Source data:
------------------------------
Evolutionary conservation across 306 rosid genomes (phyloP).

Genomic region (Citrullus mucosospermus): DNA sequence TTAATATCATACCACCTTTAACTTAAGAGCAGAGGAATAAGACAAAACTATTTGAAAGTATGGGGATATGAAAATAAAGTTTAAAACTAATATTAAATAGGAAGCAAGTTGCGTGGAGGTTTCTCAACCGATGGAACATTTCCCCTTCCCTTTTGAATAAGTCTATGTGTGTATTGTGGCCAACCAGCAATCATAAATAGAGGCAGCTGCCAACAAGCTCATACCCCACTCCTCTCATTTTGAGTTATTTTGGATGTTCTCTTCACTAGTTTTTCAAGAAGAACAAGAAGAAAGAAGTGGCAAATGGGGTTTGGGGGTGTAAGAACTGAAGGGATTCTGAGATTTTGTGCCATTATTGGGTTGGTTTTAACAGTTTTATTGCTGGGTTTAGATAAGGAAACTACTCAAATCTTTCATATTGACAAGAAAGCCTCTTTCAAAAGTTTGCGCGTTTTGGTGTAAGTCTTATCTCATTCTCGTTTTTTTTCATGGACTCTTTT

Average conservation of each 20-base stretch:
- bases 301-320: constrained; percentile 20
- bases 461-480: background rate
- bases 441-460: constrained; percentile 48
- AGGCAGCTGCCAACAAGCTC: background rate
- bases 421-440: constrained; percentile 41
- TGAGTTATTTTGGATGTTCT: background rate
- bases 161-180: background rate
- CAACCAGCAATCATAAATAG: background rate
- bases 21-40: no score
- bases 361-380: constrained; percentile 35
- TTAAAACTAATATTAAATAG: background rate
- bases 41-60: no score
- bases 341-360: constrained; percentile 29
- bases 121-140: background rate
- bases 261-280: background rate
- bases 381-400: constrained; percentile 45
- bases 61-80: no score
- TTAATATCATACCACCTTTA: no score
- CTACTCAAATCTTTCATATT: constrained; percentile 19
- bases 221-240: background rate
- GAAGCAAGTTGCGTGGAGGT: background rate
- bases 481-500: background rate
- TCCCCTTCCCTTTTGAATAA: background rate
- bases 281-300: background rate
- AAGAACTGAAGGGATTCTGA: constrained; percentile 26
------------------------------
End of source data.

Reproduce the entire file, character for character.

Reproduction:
Evolutionary conservation across 306 rosid genomes (phyloP).

Genomic region (Citrullus mucosospermus): DNA sequence TTAATATCATACCACCTTTAACTTAAGAGCAGAGGAATAAGACAAAACTATTTGAAAGTATGGGGATATGAAAATAAAGTTTAAAACTAATATTAAATAGGAAGCAAGTTGCGTGGAGGTTTCTCAACCGATGGAACATTTCCCCTTCCCTTTTGAATAAGTCTATGTGTGTATTGTGGCCAACCAGCAATCATAAATAGAGGCAGCTGCCAACAAGCTCATACCCCACTCCTCTCATTTTGAGTTATTTTGGATGTTCTCTTCACTAGTTTTTCAAGAAGAACAAGAAGAAAGAAGTGGCAAATGGGGTTTGGGGGTGTAAGAACTGAAGGGATTCTGAGATTTTGTGCCATTATTGGGTTGGTTTTAACAGTTTTATTGCTGGGTTTAGATAAGGAAACTACTCAAATCTTTCATATTGACAAGAAAGCCTCTTTCAAAAGTTTGCGCGTTTTGGTGTAAGTCTTATCTCATTCTCGTTTTTTTTCATGGACTCTTTT

Average conservation of each 20-base stretch:
- bases 301-320: constrained; percentile 20
- bases 461-480: background rate
- bases 441-460: constrained; percentile 48
- AGGCAGCTGCCAACAAGCTC: background rate
- bases 421-440: constrained; percentile 41
- TGAGTTATTTTGGATGTTCT: background rate
- bases 161-180: background rate
- CAACCAGCAATCATAAATAG: background rate
- bases 21-40: no score
- bases 361-380: constrained; percentile 35
- TTAAAACTAATATTAAATAG: background rate
- bases 41-60: no score
- bases 341-360: constrained; percentile 29
- bases 121-140: background rate
- bases 261-280: background rate
- bases 381-400: constrained; percentile 45
- bases 61-80: no score
- TTAATATCATACCACCTTTA: no score
- CTACTCAAATCTTTCATATT: constrained; percentile 19
- bases 221-240: background rate
- GAAGCAAGTTGCGTGGAGGT: background rate
- bases 481-500: background rate
- TCCCCTTCCCTTTTGAATAA: background rate
- bases 281-300: background rate
- AAGAACTGAAGGGATTCTGA: constrained; percentile 26